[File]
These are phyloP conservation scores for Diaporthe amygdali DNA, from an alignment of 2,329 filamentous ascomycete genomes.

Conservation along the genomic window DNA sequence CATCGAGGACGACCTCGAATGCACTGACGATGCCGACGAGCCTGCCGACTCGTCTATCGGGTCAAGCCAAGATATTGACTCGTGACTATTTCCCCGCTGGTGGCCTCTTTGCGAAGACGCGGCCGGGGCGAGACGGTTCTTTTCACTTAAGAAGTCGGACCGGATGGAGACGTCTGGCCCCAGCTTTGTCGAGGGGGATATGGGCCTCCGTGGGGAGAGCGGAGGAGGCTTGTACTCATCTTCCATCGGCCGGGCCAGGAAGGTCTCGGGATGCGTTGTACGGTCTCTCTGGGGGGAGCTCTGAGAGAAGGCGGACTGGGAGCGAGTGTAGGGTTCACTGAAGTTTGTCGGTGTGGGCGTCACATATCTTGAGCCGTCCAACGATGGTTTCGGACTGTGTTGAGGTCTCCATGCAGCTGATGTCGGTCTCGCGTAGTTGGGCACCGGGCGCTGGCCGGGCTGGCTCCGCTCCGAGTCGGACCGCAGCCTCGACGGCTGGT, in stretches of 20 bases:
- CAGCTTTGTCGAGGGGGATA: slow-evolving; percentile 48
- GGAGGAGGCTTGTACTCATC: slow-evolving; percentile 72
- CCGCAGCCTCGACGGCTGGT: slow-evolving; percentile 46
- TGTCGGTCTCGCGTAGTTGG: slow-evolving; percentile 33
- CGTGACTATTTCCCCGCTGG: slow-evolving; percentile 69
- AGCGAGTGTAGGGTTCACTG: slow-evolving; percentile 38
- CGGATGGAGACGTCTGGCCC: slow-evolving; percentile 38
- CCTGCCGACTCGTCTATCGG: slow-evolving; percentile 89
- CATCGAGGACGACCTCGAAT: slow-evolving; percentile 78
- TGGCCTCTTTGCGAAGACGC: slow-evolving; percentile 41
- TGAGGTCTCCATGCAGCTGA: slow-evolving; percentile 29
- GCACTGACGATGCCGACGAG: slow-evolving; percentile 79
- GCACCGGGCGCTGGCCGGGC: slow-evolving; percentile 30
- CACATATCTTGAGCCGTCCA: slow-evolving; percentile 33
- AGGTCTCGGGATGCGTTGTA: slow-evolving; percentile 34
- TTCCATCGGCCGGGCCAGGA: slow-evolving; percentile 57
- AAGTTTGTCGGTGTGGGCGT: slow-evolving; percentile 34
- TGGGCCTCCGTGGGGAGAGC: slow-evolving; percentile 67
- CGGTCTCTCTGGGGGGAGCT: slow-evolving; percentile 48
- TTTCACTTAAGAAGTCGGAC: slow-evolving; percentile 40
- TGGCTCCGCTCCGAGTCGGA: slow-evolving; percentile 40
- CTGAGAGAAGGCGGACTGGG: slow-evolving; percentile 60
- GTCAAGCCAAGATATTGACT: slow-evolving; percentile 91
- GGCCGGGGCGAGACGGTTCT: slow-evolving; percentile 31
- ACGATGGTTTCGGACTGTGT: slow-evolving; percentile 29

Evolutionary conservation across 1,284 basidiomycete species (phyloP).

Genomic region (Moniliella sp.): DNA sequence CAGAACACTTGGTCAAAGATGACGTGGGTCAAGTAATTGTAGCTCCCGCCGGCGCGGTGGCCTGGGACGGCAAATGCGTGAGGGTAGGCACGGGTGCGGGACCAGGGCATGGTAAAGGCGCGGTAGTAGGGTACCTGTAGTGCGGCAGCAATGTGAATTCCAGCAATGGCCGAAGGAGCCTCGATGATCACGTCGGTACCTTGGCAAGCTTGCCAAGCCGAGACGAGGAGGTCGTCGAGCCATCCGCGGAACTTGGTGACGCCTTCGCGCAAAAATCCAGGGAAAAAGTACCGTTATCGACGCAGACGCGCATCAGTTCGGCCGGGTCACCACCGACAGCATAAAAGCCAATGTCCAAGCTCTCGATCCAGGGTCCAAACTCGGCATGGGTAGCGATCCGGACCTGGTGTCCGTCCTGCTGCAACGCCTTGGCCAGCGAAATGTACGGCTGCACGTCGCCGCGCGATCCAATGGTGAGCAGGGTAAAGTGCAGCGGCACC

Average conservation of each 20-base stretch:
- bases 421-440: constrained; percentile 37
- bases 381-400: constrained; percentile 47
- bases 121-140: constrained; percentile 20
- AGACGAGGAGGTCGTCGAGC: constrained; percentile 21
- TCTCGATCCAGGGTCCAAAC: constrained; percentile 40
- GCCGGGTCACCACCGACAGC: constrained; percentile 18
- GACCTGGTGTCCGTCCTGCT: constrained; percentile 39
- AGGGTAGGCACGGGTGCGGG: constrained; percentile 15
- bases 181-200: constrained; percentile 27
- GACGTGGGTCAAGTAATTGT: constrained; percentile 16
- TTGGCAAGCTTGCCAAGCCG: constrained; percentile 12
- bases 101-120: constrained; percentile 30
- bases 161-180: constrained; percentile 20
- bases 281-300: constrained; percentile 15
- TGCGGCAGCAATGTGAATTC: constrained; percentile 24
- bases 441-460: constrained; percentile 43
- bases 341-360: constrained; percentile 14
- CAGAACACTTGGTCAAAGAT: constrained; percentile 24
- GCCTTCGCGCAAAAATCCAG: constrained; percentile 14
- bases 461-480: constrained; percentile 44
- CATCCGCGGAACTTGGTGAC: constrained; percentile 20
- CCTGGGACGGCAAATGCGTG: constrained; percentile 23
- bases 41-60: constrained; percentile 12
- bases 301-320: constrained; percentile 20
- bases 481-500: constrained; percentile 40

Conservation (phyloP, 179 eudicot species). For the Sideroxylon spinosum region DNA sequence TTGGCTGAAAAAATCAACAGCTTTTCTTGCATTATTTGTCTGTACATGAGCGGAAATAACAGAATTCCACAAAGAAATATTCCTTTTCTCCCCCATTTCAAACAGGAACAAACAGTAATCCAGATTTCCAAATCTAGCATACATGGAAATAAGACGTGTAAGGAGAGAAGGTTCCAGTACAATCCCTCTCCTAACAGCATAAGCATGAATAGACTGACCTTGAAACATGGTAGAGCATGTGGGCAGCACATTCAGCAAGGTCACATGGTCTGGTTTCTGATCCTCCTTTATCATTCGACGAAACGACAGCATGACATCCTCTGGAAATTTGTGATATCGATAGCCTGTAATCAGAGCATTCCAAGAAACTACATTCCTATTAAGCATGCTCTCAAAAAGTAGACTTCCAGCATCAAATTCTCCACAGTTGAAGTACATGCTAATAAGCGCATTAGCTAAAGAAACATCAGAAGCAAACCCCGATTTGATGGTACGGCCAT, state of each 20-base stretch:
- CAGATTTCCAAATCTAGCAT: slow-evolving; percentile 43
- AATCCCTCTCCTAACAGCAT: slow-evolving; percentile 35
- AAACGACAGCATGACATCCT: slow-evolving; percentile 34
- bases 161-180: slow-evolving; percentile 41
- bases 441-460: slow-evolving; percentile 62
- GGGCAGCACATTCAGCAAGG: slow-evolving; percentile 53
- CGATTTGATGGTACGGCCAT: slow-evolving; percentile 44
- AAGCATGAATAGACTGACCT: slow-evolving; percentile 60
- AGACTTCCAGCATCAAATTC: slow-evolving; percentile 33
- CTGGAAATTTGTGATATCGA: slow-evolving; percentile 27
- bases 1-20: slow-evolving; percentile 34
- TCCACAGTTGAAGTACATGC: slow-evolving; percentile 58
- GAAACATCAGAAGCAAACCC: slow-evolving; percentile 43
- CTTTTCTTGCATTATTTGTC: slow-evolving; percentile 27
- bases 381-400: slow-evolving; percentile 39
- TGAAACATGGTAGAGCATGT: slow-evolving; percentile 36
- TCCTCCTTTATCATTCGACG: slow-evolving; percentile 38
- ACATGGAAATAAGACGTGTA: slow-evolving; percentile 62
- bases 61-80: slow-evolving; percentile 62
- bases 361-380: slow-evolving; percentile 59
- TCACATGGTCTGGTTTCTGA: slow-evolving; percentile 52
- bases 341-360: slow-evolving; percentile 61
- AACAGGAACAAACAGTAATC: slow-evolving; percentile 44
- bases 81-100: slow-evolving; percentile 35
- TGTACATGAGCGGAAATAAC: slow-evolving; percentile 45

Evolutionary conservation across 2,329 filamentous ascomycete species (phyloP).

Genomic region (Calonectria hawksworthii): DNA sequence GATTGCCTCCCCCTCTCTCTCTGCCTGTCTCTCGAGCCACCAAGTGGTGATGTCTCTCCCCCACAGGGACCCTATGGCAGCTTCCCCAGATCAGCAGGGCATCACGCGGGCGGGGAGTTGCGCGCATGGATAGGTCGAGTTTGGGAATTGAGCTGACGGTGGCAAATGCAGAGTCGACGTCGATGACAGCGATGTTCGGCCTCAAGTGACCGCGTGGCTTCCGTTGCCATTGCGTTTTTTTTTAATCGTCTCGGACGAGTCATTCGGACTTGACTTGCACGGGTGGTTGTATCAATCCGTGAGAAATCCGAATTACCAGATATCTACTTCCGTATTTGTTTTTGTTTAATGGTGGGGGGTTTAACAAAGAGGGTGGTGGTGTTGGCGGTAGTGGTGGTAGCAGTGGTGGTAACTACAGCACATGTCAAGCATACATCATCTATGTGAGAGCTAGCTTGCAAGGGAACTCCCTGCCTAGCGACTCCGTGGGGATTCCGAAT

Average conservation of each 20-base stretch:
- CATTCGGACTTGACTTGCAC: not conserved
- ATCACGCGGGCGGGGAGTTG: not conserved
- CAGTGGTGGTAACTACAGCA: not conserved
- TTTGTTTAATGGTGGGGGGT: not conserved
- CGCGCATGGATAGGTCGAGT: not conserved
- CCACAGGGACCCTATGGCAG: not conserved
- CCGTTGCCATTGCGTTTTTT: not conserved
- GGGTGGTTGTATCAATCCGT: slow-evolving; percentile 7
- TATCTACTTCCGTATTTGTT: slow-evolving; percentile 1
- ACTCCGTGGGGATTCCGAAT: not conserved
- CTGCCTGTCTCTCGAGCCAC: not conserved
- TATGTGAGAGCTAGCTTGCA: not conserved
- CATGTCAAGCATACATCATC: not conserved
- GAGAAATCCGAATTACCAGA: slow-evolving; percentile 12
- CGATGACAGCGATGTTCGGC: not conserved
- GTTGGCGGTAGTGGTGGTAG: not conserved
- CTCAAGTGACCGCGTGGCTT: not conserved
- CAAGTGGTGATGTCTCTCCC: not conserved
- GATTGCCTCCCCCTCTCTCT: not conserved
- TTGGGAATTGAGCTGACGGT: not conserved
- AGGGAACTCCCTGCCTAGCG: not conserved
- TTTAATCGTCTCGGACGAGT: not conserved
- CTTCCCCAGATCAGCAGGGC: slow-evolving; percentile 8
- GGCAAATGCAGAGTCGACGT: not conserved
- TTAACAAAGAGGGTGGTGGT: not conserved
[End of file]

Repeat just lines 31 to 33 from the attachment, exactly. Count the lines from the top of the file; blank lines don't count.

- bases 421-440: constrained; percentile 37
- bases 381-400: constrained; percentile 47
- bases 121-140: constrained; percentile 20